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A PRAYER BEFORE SERMON.
BLESSED LORD, who hast caused all holy scriptures to be written for our learning; grant that we may in such wise hear them, read, mark, learn, and inwardly digest them, that by patience and comfort of Thy holy word, we may embrace, and ever hold fast the blessed hope of everlasting life, which Thou hast given us in our Saviour Jesus Christ. Amen.
THE LORD'S PRAYER.
OUR FATHER which art in heaven, Hallowed be Thy name; Thy kingdom come; Thy will be done in earth, as it is in heaven: Give us this day our daily bread; And forgive us our trespasses, as we forgive them that trespass against us; And lead us not into temptation, But deliver us from evil; For Thine is the kingdom, and the power, and the glory, For ever and ever. Amen.
A PRAYER AFTER SERMON.
GRANT, we beseech Thee, Almighty God, that the words which we have heard this day with our outward ears, may through Thy grace be so grafted inwardly in our hearts, that they may bring forth in us the fruit of good living, to the honour and praise of Thy name, through Jesus Christ our Lord. Amen.
THE APOSTOLICAL BENEDICTION.
THE grace of our Lord Jesus Christ, and the love of God, and the fellowship of the Holy Ghost, be with us all evermore. Amen.
THE FIRST SUNDAY IN ADVENT.
THE ARMOUR OF LIGHT.
Romans xiii. 12.
THE NIGHT IS FAR SPENT, THE DAY IS AT
HAND LET US THEREFORE CAST OFF THE WORKS OF DARKNESS, AND LET US PUT ON THE ARMOUR OF LIGHT.
THE Epistle for this day, on which our ecclesiastical year commences, appears to have been selected on account of the reference made in the text to the day being at hand when the children of God, who have become such by faith in Christ Jesus, shall be admitted to partake of that eternal salvation to which it is their privilege to look forward. This expression may lead us also to turn our thoughts to that day which dawned upon our benighted world, when the heavenly hosts sang in joyful concert, Glory to God in the highest, and on earth peace, good will towards men. May we be enabled to commemorate, at this
season, the advent of our most adorable Redeemer, with gratitude and praise for the benefits which have been bestowed upon us in consequence of His incarnation; and to look forward with joyful expectation to His second coming, when He shall appear again for the salvation of His believing people.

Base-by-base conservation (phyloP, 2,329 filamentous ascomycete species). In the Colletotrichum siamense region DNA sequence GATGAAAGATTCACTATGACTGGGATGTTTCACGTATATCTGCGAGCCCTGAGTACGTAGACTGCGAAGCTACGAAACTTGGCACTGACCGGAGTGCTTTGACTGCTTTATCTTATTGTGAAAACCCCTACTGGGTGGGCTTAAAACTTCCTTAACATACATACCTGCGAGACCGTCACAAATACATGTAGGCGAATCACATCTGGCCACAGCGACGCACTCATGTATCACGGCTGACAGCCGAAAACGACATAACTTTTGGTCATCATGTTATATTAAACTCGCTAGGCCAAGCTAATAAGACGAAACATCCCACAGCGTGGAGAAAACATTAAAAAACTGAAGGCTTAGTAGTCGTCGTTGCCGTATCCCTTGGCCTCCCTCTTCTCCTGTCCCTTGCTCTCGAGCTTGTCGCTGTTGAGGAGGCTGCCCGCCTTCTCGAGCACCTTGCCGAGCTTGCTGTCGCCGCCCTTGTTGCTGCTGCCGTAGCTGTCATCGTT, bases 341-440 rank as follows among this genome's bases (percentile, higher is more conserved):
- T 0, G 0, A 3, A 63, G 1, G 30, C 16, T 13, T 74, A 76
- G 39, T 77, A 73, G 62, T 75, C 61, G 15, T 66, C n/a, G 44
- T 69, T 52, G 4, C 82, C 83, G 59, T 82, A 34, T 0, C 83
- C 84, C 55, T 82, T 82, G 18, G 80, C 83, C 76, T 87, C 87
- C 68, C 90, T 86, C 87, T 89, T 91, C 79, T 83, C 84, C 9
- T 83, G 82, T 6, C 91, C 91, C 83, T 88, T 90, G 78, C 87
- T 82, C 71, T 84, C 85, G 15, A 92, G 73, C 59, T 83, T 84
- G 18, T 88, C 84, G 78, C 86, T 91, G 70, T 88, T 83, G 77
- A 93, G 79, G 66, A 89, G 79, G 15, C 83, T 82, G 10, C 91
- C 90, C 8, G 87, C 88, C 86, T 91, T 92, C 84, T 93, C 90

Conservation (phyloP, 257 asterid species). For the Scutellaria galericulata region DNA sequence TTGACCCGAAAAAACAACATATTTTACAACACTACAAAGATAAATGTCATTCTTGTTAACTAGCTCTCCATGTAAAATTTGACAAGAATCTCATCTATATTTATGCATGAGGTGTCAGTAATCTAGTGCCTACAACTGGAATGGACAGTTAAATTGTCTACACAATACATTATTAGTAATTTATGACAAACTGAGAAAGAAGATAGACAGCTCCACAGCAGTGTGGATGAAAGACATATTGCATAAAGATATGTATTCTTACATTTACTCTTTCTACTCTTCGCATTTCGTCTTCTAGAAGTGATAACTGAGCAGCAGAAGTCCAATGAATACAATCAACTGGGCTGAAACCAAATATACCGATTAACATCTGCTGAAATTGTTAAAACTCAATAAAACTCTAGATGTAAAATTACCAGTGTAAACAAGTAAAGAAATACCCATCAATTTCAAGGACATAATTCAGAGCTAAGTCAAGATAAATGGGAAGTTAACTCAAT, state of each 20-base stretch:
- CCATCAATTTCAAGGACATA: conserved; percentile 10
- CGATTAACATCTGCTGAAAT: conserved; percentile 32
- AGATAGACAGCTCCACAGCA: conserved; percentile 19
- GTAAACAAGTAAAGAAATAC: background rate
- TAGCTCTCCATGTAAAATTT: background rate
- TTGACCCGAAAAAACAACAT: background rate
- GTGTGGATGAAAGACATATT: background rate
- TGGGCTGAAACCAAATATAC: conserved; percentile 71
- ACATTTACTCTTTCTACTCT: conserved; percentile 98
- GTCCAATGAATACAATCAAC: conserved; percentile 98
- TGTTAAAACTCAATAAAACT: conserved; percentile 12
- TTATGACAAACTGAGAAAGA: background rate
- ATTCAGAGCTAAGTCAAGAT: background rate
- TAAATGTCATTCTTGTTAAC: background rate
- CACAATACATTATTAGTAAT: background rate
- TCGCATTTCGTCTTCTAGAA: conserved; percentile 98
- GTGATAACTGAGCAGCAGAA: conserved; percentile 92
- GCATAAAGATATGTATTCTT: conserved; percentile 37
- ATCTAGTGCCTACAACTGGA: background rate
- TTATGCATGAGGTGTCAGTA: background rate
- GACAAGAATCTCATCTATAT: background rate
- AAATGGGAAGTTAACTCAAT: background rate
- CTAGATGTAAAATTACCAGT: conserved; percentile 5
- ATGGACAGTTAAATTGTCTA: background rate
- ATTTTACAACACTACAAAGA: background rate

The Epistle for this day begins with the exhortation, Owe no man any thing, but to love one another. In the verse before it, the apostle had said, Render to all their dues; tribute to whom tribute is due; custom to whom custom; fear to whom fear; honour to whom honour. He first showed that it was the duty of Christians to support the government of the country in which they lived, by the payment of the lawful taxes, which it imposed; and then to avoid being in debt to any person whatever; to discharge all debts but one, which can never be discharged, that of love towards each other. This is Christian principle. It proceeds from the love of God having been shed abroad in the heart, and producing the love of our neighbour as its necessary result. If this principle operate in our minds, it will lead us to fulfil, with alacrity, every moral obligation. But if the existence and operation of this principle be a test of Christianity, how many are there, it is to be feared, who imagine themselves entitled to the honourable name of Christians, that cannot stand the test? A profession
of Christianity requires us to provide things honest in the sight of all men,' and not to defraud or injure those who may be disposed to give credit to our religious profession. The apostle says, He that loveth his brother, hath fulfilled the law. It has been observed, that "the demeanour of men towards the second table of the law, is a sure trial how they stand affected towards the first." This the apostle John intimates, when he makes the inquiry, He that loveth not his brother whom he hath seen, how can he love God whom he hath not seen? To show what he meant by the law, our apostle gives a summary of it; For this, thou shalt not commit adultery, thou shalt not kill, thou shalt not steal, thou shalt not bear false witness, thou shalt not covet; and if there be any other commandment, it is briefly comprehended in this saying, Thou shalt love thy neighbour as thyself. This is the manner in which the law of God requires mankind to act towards each other. And therefore it is evident that, Love worketh no ill to his neighbour; therefore love is the fulfilling of the law. They who are under the influence of the Christian principle of love to God and man, will be good members of society; will live in the observance of every moral and relative duty; in subjection to the government of their country; and in good-will towards all around them.
1 Rom. xii. 17.
21 John iv. 20.